The polyurethane dispersion may be prepared by any suitable method such as those well known in the art. (See, for example, U.S. Pat. No. 5,539,021, column 1, lines 9 to 45, which teachings are incorporated herein by reference.)
When making the polyurethane dispersion, the prepolymer may be extended by water solely, or may be extended using a chain extender such as those known in the art. When used, the chain extender may be any isocyanate reactive diamine or amine having another isocyanate reactive group and a molecular weight of from about 60 to about 450, but is preferably selected from the group consisting of: an aminated polyether diol; piperazine, aminoethylethanolamine, ethanolamine, ethylenediamine and mixtures thereof. Preferably, the amine chain extender is dissolved in the water used to make the dispersion.
In a preferred method of preparing the polyurethane dispersion, a flowing stream containing the prepolymer is merged with a flowing stream containing water with sufficient shear to form the polyurethane dispersion. An amount of a stabilizing surfactant, if used, is also present, either in the stream containing the prepolymer, in the stream containing the water, or in a separate stream. The relative rates of the stream containing the prepolymer (R2) and the stream containing the water (R1) are preferably such that the polydispersity of the HIPR emulsion (the ratio of the volume average diameter and the number average diameter of the particles or droplets, or Dv/Dn) is not greater than about 5, more preferably not greater than about 3, more preferably not greater than about 2, more preferably not greater than about 1.5, and most preferably not greater than about 1.3; or the volume average particle size is not greater than about 2 microns, more preferably not greater than about 1 micron, more preferably not greater than about 0.5 micron, and most preferably not greater than about 0.3 micron. Furthermore, it is preferred that the aqueous polyurethane dispersion be prepared in a continuous process without phase inversion or stepwise distribution of an internal phase into an external phase.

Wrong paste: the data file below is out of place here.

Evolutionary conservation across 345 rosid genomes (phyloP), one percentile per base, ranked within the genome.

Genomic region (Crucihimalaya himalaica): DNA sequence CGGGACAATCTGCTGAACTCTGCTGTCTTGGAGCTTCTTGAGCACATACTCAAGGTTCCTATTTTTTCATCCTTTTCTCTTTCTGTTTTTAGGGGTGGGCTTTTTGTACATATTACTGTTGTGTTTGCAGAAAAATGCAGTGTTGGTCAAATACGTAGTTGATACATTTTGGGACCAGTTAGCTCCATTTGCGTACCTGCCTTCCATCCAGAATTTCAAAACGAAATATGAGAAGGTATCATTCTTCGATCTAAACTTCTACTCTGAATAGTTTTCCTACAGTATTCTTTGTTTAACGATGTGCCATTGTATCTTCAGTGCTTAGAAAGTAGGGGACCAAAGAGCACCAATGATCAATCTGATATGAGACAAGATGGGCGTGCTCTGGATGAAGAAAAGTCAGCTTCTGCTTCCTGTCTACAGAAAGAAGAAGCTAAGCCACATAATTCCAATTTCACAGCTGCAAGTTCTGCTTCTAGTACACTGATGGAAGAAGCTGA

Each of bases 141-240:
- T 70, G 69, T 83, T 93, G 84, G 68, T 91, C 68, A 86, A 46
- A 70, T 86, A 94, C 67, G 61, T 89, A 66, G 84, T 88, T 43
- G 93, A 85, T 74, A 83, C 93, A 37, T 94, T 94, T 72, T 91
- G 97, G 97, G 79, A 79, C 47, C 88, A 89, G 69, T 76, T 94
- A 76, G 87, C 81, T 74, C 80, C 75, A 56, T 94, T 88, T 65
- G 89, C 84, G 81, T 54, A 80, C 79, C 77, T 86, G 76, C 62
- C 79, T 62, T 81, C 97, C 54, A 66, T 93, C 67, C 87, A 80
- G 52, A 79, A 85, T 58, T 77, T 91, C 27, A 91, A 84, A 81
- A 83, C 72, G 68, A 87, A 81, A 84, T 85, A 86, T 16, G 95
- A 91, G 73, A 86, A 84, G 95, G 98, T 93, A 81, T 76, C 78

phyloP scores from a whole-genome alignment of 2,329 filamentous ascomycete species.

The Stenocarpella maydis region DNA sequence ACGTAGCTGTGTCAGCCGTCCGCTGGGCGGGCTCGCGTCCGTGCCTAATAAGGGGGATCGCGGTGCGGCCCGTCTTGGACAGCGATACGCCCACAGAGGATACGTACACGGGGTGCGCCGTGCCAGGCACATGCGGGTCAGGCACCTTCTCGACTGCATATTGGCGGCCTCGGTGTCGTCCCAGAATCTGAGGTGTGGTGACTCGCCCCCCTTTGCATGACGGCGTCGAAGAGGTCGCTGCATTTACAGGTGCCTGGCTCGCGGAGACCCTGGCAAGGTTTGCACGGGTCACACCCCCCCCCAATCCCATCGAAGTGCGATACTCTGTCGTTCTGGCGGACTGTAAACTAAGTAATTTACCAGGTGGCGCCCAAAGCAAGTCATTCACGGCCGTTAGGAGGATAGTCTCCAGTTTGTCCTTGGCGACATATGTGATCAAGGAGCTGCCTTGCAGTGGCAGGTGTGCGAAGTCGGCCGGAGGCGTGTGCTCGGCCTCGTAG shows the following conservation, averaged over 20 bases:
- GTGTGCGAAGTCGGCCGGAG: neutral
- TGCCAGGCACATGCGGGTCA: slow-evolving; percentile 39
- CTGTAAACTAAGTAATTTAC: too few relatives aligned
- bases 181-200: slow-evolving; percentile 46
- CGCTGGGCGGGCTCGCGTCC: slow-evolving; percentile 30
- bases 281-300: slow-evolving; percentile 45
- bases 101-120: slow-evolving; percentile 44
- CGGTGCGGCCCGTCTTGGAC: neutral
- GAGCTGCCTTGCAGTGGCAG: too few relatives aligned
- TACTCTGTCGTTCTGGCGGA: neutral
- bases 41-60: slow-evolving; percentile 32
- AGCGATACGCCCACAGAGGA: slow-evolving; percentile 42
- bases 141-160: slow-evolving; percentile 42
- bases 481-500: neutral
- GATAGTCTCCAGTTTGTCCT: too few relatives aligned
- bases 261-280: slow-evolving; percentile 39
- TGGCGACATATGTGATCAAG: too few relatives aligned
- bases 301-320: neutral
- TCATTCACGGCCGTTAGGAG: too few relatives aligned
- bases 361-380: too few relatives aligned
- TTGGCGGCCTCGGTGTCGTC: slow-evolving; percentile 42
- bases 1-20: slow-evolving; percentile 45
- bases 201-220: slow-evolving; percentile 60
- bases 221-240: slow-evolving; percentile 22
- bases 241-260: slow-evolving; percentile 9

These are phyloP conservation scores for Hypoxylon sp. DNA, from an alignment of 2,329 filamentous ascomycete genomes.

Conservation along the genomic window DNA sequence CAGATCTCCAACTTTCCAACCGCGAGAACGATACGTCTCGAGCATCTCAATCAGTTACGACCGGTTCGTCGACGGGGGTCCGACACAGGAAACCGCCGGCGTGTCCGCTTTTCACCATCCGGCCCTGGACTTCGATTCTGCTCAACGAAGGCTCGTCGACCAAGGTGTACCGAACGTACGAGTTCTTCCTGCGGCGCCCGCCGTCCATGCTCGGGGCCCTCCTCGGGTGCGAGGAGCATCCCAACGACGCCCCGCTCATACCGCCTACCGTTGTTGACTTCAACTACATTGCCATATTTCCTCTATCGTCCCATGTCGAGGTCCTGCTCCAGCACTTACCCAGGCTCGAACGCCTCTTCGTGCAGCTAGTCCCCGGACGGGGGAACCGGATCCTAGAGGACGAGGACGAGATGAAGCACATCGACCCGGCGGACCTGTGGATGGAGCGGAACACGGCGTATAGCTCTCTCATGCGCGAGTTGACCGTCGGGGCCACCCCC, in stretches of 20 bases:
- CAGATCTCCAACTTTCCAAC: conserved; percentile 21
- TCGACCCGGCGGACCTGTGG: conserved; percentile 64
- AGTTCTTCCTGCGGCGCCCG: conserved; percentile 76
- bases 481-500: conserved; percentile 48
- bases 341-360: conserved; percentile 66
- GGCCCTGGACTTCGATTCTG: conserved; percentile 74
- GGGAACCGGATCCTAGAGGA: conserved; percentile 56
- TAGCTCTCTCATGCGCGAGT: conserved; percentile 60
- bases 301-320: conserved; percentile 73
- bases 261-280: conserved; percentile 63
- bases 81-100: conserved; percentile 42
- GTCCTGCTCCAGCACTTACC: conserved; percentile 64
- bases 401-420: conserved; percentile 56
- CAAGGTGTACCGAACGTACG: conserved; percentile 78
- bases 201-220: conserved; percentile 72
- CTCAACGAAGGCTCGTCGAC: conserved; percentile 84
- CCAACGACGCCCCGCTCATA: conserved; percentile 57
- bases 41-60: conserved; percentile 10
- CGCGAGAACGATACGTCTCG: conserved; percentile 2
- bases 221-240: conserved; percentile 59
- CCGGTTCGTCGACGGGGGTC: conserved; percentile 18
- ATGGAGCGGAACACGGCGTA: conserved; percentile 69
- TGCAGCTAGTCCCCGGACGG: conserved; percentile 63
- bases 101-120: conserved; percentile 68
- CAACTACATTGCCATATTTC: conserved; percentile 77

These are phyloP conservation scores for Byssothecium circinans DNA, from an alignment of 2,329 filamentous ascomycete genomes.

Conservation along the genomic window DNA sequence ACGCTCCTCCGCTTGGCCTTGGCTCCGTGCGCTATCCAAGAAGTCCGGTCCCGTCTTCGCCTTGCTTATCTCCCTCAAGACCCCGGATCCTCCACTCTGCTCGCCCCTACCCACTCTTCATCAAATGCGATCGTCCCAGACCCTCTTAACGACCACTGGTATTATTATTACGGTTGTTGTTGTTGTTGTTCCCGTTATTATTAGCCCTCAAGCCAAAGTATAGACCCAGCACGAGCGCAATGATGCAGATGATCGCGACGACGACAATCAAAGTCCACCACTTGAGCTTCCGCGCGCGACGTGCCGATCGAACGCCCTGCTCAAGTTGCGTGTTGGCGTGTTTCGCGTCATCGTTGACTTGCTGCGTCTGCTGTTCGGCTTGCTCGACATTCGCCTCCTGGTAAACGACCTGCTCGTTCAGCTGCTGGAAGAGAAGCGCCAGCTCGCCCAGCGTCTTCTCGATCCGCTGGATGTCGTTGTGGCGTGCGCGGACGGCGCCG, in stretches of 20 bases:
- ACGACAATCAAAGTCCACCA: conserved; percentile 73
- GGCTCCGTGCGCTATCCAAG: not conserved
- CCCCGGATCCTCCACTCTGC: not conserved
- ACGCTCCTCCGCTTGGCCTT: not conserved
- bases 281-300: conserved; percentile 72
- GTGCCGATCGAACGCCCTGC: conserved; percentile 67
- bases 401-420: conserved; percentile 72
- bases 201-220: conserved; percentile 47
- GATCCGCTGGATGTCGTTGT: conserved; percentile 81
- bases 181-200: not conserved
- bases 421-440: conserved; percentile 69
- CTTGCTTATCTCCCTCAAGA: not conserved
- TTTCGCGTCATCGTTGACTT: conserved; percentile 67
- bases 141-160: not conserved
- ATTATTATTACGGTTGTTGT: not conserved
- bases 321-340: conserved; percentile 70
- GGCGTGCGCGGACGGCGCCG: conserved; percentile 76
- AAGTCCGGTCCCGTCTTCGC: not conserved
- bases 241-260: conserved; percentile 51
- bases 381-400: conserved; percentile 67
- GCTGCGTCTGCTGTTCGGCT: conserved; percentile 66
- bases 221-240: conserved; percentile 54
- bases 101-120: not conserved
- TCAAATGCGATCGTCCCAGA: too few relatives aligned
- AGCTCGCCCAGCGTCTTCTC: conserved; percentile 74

The surfactant is sometimes used as a concentrate in water. In this case, a stream containing the surfactant is advantageously first merged with a stream containing the prepolymer to form a prepolymer/surfactant mixture. Although the polyurethane dispersion can be prepared in this single step, it is preferred that a stream containing the prepolymer and the surfactant be merged with a water stream to dilute the surfactant and to create the aqueous polyurethane dispersion.
The dispersion may have any suitable solids loading of dispersion polyurethane particles, but generally the solids loading is as great as practicable. Generally, the solids loading may be between about 10% to about 80% solids by weight of the total dispersion weight. Higher solids loading is preferred because it aids in the speed that the polyurethane can be dried and coalesced. Preferably the solids loading is at least about 20%, more preferably at least about 30% and most preferably at least about 40% to preferably at most about 75%, more preferably at most about 65% and most preferably at most about 60% by weight.